The preferred culturing techniques involve the use of microcarrier cultures. Microcarrier cultures offer many potential advantages including ease of innovative cellular manipulation and potential high density cell growth in very limited volumes. A specific example of microcarriers found suitable are those cell culture microcarriers sold under the trademark "Superbead" by Flow Laboratories, McLean, Virginia. An extensive description of such microcarriers and their use in cell cultures is presented in U.S. Pat. No. 4,189,534, issued to David W. Levine et al., the teachings of which are hereby incorporated by reference.
Such microcarrier cultures employ standard cell culture media, such as Dulbecco's Modified Eagle Medium (DMEM), RPMI-1640 medium, Weymouth's 199, etc. Serum supplement is usually added, but it was found that the growth of FS-4 cells in microcarrier culture required less serum than generally employed with other culturing systems, such as roller bottles.
It was found that good growth of FS-4 cells could be routinely achieved if careful attention was paid to the preparation of the inoculum and to control of the cell density at inoculation, despite previous findings that normal human cells were sometimes more difficult to grow on microcarriers than most cell lines. One example of a technique which was found to be consistently successful employed an inoculum grown in Corning 490 plastic roller bottles using DMEM supplemented with 10% fetal bovine serum (FBS). Confluent FS-4 cells in roller bottles, not older than 4 weeks, were split 1:2 and grown in roller bottles and then harvested. These cells were then used to inoculate microcarrier cultures. In order to obtain uniform growth of cells on the microcarriers, it was found that the cells should be well dispersed and that it was desirable to exceed a certain minimum requirement of cells per surface area. As an example, it was found preferable, at a microcarrier concentration of 5 grams/liter, to have an inoculum density of 3×105 cells/ml or more. Also, as previously mentioned, the FBS concentration was reduced from 10% to 5% in order to promote good attachment of cells to the microcarriers during the stationary growth phase and during the interferon induction and production phases. FIG. 1 illustrates a typical growth curve of the FS-4 cells under such conditions, as more completely described in Example 1, below.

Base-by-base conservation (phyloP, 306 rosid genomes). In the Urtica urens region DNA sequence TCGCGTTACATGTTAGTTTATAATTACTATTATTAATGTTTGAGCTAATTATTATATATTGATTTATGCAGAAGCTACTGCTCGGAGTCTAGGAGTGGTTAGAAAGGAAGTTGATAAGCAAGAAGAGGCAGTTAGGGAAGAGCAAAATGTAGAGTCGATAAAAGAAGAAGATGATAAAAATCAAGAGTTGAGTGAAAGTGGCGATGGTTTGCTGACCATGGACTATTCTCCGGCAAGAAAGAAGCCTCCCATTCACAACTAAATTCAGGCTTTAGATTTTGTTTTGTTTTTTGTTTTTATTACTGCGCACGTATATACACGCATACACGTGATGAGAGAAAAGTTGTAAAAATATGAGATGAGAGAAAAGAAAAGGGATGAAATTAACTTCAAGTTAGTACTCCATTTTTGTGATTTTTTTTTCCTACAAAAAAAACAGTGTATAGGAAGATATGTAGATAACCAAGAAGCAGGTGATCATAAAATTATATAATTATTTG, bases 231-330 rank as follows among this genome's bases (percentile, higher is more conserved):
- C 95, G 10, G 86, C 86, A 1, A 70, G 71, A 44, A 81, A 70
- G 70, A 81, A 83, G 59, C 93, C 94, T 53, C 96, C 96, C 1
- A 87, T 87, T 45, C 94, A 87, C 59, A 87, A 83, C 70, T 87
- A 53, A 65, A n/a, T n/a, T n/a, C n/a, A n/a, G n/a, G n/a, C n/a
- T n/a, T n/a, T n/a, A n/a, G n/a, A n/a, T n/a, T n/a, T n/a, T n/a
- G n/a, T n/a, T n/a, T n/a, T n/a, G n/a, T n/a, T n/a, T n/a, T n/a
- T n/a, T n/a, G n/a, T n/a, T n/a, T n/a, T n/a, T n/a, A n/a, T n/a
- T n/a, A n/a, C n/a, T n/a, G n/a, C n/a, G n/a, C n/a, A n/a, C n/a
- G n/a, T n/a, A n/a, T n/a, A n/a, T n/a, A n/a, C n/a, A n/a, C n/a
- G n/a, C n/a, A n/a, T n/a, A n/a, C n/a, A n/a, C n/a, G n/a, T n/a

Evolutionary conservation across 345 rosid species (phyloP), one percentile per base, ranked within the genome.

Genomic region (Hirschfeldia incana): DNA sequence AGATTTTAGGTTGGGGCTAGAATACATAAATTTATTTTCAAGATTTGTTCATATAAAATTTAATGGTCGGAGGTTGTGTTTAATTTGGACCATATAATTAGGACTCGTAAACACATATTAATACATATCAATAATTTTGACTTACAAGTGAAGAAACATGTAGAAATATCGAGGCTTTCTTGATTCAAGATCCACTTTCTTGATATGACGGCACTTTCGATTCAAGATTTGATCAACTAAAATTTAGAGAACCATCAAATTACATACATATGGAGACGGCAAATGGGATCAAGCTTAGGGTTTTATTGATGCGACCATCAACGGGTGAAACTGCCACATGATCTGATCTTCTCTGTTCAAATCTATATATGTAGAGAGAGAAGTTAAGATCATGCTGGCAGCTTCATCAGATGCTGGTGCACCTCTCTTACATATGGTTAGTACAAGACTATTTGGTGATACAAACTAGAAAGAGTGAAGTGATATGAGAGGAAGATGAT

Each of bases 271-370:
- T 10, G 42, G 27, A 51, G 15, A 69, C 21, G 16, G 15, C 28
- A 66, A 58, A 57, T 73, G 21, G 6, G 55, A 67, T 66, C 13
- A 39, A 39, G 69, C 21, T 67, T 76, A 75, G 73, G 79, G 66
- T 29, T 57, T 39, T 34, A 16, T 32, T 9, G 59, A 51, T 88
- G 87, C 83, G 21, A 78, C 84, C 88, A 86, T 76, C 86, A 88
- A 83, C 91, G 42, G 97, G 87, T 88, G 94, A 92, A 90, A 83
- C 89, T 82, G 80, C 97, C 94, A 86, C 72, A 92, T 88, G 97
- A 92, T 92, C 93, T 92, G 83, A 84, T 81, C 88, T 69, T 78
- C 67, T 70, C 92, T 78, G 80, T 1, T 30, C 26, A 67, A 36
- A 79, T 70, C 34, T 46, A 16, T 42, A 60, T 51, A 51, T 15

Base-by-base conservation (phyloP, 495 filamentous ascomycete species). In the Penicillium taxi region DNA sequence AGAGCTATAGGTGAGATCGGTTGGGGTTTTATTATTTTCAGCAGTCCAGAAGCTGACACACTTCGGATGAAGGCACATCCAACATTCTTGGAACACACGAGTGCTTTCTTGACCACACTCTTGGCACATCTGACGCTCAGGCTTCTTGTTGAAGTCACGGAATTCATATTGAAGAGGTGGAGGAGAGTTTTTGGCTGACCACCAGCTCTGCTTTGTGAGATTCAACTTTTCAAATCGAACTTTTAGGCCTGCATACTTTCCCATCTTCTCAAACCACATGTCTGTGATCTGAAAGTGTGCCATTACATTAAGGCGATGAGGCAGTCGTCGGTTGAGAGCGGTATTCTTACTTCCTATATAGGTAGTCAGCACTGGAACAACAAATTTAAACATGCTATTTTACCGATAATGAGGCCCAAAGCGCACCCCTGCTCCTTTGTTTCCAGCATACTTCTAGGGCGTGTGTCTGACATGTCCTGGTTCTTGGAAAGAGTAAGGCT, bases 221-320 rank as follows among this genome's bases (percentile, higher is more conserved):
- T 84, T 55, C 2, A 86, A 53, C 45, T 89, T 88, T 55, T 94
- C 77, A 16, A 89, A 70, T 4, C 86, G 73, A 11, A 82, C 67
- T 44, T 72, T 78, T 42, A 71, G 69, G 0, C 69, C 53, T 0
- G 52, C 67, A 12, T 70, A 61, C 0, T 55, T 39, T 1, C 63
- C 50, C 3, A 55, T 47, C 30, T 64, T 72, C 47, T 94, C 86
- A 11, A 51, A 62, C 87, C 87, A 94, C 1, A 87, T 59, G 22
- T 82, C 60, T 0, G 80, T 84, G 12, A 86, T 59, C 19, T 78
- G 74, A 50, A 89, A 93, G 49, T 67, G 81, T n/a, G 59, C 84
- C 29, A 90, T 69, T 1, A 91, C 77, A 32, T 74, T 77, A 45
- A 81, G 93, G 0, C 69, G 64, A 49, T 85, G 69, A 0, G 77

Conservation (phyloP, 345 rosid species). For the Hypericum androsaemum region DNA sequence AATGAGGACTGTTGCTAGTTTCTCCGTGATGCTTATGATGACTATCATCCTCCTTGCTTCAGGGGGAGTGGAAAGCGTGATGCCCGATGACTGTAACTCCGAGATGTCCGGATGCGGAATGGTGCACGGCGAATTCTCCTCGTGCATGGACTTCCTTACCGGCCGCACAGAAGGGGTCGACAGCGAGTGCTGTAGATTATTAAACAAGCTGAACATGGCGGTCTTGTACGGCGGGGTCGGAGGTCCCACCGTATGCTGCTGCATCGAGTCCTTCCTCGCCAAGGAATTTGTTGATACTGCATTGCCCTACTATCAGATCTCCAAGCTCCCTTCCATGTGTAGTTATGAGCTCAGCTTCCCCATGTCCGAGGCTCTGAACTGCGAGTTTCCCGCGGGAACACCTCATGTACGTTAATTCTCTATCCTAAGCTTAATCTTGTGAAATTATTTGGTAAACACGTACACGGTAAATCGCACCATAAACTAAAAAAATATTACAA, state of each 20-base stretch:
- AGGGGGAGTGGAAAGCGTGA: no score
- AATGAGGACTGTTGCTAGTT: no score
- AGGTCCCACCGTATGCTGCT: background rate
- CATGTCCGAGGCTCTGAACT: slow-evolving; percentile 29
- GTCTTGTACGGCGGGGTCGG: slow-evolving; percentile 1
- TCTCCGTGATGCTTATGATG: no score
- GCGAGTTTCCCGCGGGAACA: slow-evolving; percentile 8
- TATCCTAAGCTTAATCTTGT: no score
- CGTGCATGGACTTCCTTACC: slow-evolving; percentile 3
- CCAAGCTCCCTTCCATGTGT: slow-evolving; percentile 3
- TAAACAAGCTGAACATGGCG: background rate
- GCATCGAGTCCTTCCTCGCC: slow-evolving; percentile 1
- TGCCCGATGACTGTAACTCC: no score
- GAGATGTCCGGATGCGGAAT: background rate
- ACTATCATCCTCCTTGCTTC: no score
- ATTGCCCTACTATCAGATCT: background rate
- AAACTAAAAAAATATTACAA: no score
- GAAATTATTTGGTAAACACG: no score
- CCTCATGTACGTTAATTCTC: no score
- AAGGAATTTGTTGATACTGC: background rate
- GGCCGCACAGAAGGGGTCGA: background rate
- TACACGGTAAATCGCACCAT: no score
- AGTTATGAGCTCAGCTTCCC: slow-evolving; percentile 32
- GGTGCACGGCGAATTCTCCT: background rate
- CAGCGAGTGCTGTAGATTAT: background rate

Although microcarrier cultures were employed in work described herein, and are preferred, any other existing cell culturing technique can be employed. Thus, petri dishes, prescription bottles, roller tubes, roller bottles, etc., can be employed for anchorage-dependent cells and suspension cultures can be employed for those cells capable of growing in direct suspensions.
Priming, which is the addition of a small amount of interferon prior to induction, was found to be useful with the FS-4 cells grown in microcarrier cultures. In general, low amounts of interferon, such as 50 units/ml medium, are employed. In addition to enhancing production, priming appeared to add consistency to the results achieved. Priming is normally carried out by adding the small amount of interferon prior to adding an interferon inducer to the cell culture. Priming has been described in the literature, and has been found to help in some cases, but not all. See, for example, Havell, E. A. and Vilcek, J., cited above; and Myers, M. W. and Friedman, R. M., "Potential of Human Interferon Production by Superinduction," J. Nat. Cancer Inst., 47, No. 4, 757-63, (1971).
Induction of the FS-4 cells was achieved using the known interferon inducer, polyinosinic-polycytidylic acid (poly I-poly C). Other synthetic inducers, such as Poly I, Poly I-Poly C-Polylysine and Poly I-Poly C-DEAE Dextran could also be employed. Additionally, viral inducers including Sendai Virus, New Castle Disease Virus (NDV) and others, could be employed, live or inactivated (such as by irradiation with UV light). These inducers are all known to those skilled in the art. See, for example, Havell and Vilcek, cited above.